Thursday, March 7, 2013

A tablet specifically for schools

Everything for school squeezed into a 10" tablet. Will they buy it? Prices start at $299 with a $99/ year subscription. Read about it in Amplify Tablet Custom-Made for Schools

EHR in NYC

Though the Big Apple has had a bad time with storms and power outages, last month, it got to report some good news. At the “NYC Celebrates Improved Health Through Technology” event on February 7th, New York City’s Mayor Michael Bloomberg announced positive results for the adoption of electronic health records. Read more about it in 

Big Data for a Healthy Big Apple

Wednesday, March 6, 2013

Misplacing a valued client

Citibank was nice enough FedEx me an illustration of a misplaced modifier. The letter begins: "As a valued client, we recently mailed a letter to you regarding an incredible opportunity to receive relief on your mortgage payment through Home Affordable Refinance Program. " As far as grammar is concerned, we only need to focus on the first five words. The way the sentence is set up the first four words are a description that should be followed by what they modify, but instead, they are followed by the pronoun "we," that is the entity that makes up Citibank, which is not its own valued client. 

To make the sentence work grammatically, Citibank could have opened with something like thins, "Because we value you as a client, we want to let you know about an incredible opportunity," or something along those lines.

For more on misplaced modifiers, see http://www.infoplease.com/cig/grammar-style/misplaced-modifiers-lost-found.html and my favorite grammar site, Purdue OWL,

Sunday, March 3, 2013

Your guide, not you're guide

In honor of National Grammar Day, which is celebrated on March 4th,  here's a quick guide to pronouns and apostrophes. While people tend to get confused and add in unnecessary apostrophes at times, when it comes to pronouns, all you have to think about is this: contractions do have apostrophes, whereas possessive forms do not.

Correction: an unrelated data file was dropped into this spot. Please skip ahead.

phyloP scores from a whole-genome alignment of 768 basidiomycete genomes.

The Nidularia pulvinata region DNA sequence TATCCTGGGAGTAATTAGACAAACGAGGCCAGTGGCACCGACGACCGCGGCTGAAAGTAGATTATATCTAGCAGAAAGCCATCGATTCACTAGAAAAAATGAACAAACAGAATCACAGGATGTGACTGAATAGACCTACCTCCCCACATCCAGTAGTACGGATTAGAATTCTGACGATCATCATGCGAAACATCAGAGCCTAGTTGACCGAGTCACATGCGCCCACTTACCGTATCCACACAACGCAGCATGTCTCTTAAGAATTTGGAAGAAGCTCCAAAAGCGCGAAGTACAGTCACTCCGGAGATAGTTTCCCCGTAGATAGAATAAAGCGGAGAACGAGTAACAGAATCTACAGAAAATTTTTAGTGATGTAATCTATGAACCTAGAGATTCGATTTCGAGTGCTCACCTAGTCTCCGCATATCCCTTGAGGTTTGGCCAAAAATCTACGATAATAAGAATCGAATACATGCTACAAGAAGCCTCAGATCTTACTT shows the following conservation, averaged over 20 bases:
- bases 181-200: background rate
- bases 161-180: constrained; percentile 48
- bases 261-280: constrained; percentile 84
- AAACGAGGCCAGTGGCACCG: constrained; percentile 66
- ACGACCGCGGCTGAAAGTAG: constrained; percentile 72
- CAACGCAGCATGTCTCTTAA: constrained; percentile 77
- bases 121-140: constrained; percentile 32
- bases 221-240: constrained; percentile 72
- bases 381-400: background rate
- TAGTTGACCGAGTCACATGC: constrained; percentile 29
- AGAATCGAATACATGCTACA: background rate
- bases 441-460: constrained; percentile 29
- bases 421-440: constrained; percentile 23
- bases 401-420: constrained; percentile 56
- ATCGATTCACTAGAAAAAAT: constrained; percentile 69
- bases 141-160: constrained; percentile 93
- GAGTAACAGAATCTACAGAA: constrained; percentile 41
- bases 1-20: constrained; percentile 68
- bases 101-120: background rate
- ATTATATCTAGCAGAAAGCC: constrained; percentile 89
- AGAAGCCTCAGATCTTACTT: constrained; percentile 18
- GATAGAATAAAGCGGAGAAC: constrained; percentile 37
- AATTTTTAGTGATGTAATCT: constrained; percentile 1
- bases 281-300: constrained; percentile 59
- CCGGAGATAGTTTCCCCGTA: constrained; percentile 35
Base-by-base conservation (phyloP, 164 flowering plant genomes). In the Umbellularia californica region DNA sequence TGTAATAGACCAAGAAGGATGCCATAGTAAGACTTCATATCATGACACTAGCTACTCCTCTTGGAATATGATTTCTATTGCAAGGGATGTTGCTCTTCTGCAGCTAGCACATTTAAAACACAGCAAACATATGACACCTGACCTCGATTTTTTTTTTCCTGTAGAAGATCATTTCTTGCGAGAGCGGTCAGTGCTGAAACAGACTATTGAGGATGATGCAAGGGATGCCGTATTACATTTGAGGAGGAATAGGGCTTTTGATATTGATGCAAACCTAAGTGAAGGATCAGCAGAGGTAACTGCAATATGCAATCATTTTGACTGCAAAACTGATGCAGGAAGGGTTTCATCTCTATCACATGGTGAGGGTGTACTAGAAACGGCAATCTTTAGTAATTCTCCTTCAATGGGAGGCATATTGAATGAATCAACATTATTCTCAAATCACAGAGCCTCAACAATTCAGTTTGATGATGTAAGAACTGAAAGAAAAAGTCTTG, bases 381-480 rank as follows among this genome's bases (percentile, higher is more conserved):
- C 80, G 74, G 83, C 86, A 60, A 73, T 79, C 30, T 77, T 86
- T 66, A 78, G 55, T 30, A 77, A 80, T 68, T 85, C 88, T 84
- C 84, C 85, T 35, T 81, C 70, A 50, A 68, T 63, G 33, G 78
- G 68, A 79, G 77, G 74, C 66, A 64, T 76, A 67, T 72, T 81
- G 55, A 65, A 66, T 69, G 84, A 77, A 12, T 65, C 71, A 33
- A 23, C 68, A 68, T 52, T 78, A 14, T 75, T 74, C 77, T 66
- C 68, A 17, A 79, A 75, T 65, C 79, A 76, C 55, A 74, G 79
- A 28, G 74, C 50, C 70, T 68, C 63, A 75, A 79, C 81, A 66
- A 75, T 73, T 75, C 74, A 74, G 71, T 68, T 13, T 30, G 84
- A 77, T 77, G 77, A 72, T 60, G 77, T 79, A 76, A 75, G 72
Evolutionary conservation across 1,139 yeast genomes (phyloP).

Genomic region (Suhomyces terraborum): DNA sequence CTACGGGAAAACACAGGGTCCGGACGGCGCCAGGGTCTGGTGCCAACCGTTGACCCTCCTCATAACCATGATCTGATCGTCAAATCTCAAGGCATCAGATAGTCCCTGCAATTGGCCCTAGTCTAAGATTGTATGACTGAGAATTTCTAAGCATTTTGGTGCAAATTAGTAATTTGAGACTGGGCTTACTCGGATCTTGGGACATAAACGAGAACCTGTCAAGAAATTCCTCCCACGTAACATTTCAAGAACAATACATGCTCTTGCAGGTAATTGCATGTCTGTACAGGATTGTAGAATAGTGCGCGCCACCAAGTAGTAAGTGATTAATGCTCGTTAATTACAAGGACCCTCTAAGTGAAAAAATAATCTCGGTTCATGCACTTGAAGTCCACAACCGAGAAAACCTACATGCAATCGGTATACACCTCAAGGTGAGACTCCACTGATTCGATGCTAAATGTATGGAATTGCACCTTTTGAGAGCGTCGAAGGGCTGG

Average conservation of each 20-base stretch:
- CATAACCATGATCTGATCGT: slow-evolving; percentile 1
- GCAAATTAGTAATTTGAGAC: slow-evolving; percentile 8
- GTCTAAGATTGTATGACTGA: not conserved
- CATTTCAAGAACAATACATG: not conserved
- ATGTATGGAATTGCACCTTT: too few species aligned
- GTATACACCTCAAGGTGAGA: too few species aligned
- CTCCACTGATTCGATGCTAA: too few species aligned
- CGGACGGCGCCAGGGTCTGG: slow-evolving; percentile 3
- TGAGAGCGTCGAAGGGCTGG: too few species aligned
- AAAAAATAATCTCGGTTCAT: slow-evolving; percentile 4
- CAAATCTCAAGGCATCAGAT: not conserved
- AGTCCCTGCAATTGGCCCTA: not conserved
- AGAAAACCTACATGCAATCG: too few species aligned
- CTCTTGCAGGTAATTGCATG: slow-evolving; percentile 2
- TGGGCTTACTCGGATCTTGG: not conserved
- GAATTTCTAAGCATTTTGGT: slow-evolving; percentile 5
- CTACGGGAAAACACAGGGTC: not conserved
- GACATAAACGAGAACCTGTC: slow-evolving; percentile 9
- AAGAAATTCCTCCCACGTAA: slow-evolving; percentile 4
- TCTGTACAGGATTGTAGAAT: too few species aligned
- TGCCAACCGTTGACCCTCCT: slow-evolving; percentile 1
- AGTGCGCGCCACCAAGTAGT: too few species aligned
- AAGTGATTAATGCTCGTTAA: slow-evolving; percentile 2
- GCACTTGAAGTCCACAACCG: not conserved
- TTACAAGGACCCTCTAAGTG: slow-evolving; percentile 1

The apostrophes in contractions take the place of the letters that get knocked off when two words are combined into one, thus "I am" becomes "I'm," and "it is" becomes "it's." In contrast, possessive pronouns inherently convey possession without any apostrophe. Just like we write "his" and not "hi's" or "his'" for belonging to him,  we write "its" (with no apostrophe) for belonging to it.

Here's the list of pronouns in contraction and possessive form:
                                         Contraction                          Possessive Pronoun
                                             I'm                                             my
                                            you're                                         your
                                            he's                                             his
                                            she's                                            her
                                            it's                                               its
                                            we're                                           our
                                           they're                                          their

From the list above, people tend to confuse the ones that sound alike: it's/its and they're/their. Interesting enough, I don't really see "you're" mistaken for "your," even though both words sound exactly the same, The thing to remember is that just as you would not write "you're" or the nonexistent "you'r"  for the word that mean belonging to you, you cannot write "it's" for the word that means belonging to it, no matter how common the error.

The same holds true for "their," which is not only confused with the contraction "they're" but even with the third homonym for the grouping, "there."

Note: for the rules of apostrophe usage for plural forms, see http://www.dailywritingtips.com/when-to-form-a-plural-with-an-apostrophe/